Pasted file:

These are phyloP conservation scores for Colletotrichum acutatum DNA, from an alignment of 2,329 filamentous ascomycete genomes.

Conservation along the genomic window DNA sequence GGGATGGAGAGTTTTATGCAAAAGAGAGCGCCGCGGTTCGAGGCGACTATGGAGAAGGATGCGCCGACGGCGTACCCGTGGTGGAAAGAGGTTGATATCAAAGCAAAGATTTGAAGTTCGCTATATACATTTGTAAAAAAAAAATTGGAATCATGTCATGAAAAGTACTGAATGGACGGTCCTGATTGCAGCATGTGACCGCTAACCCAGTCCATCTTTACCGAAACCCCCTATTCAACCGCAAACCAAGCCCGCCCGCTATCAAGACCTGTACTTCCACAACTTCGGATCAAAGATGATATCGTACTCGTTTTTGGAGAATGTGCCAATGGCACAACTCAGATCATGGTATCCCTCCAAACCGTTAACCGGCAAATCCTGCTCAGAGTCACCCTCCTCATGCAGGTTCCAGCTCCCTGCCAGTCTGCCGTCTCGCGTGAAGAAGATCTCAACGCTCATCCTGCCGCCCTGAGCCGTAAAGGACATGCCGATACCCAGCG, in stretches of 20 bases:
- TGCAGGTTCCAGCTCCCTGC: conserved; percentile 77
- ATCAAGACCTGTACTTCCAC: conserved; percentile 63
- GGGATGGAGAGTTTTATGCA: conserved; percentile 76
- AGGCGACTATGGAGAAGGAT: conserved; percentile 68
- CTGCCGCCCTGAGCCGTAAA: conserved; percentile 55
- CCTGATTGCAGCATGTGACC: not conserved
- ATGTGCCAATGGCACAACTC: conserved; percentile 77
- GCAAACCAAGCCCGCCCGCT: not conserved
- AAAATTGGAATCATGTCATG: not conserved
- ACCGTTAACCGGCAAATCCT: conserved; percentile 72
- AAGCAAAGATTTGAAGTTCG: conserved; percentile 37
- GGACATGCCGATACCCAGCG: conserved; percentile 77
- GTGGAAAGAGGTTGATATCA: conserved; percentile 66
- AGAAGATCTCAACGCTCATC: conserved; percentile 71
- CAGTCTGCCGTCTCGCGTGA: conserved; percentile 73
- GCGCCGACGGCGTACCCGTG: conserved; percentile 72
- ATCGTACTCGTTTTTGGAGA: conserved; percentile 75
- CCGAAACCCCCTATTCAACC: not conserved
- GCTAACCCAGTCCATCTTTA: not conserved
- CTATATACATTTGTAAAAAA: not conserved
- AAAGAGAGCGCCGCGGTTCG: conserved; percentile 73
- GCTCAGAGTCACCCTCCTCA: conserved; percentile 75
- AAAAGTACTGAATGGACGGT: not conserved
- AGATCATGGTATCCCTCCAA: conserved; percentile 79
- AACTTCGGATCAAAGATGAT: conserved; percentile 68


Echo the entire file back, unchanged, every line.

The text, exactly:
These are phyloP conservation scores for Colletotrichum acutatum DNA, from an alignment of 2,329 filamentous ascomycete genomes.

Conservation along the genomic window DNA sequence GGGATGGAGAGTTTTATGCAAAAGAGAGCGCCGCGGTTCGAGGCGACTATGGAGAAGGATGCGCCGACGGCGTACCCGTGGTGGAAAGAGGTTGATATCAAAGCAAAGATTTGAAGTTCGCTATATACATTTGTAAAAAAAAAATTGGAATCATGTCATGAAAAGTACTGAATGGACGGTCCTGATTGCAGCATGTGACCGCTAACCCAGTCCATCTTTACCGAAACCCCCTATTCAACCGCAAACCAAGCCCGCCCGCTATCAAGACCTGTACTTCCACAACTTCGGATCAAAGATGATATCGTACTCGTTTTTGGAGAATGTGCCAATGGCACAACTCAGATCATGGTATCCCTCCAAACCGTTAACCGGCAAATCCTGCTCAGAGTCACCCTCCTCATGCAGGTTCCAGCTCCCTGCCAGTCTGCCGTCTCGCGTGAAGAAGATCTCAACGCTCATCCTGCCGCCCTGAGCCGTAAAGGACATGCCGATACCCAGCG, in stretches of 20 bases:
- TGCAGGTTCCAGCTCCCTGC: conserved; percentile 77
- ATCAAGACCTGTACTTCCAC: conserved; percentile 63
- GGGATGGAGAGTTTTATGCA: conserved; percentile 76
- AGGCGACTATGGAGAAGGAT: conserved; percentile 68
- CTGCCGCCCTGAGCCGTAAA: conserved; percentile 55
- CCTGATTGCAGCATGTGACC: not conserved
- ATGTGCCAATGGCACAACTC: conserved; percentile 77
- GCAAACCAAGCCCGCCCGCT: not conserved
- AAAATTGGAATCATGTCATG: not conserved
- ACCGTTAACCGGCAAATCCT: conserved; percentile 72
- AAGCAAAGATTTGAAGTTCG: conserved; percentile 37
- GGACATGCCGATACCCAGCG: conserved; percentile 77
- GTGGAAAGAGGTTGATATCA: conserved; percentile 66
- AGAAGATCTCAACGCTCATC: conserved; percentile 71
- CAGTCTGCCGTCTCGCGTGA: conserved; percentile 73
- GCGCCGACGGCGTACCCGTG: conserved; percentile 72
- ATCGTACTCGTTTTTGGAGA: conserved; percentile 75
- CCGAAACCCCCTATTCAACC: not conserved
- GCTAACCCAGTCCATCTTTA: not conserved
- CTATATACATTTGTAAAAAA: not conserved
- AAAGAGAGCGCCGCGGTTCG: conserved; percentile 73
- GCTCAGAGTCACCCTCCTCA: conserved; percentile 75
- AAAAGTACTGAATGGACGGT: not conserved
- AGATCATGGTATCCCTCCAA: conserved; percentile 79
- AACTTCGGATCAAAGATGAT: conserved; percentile 68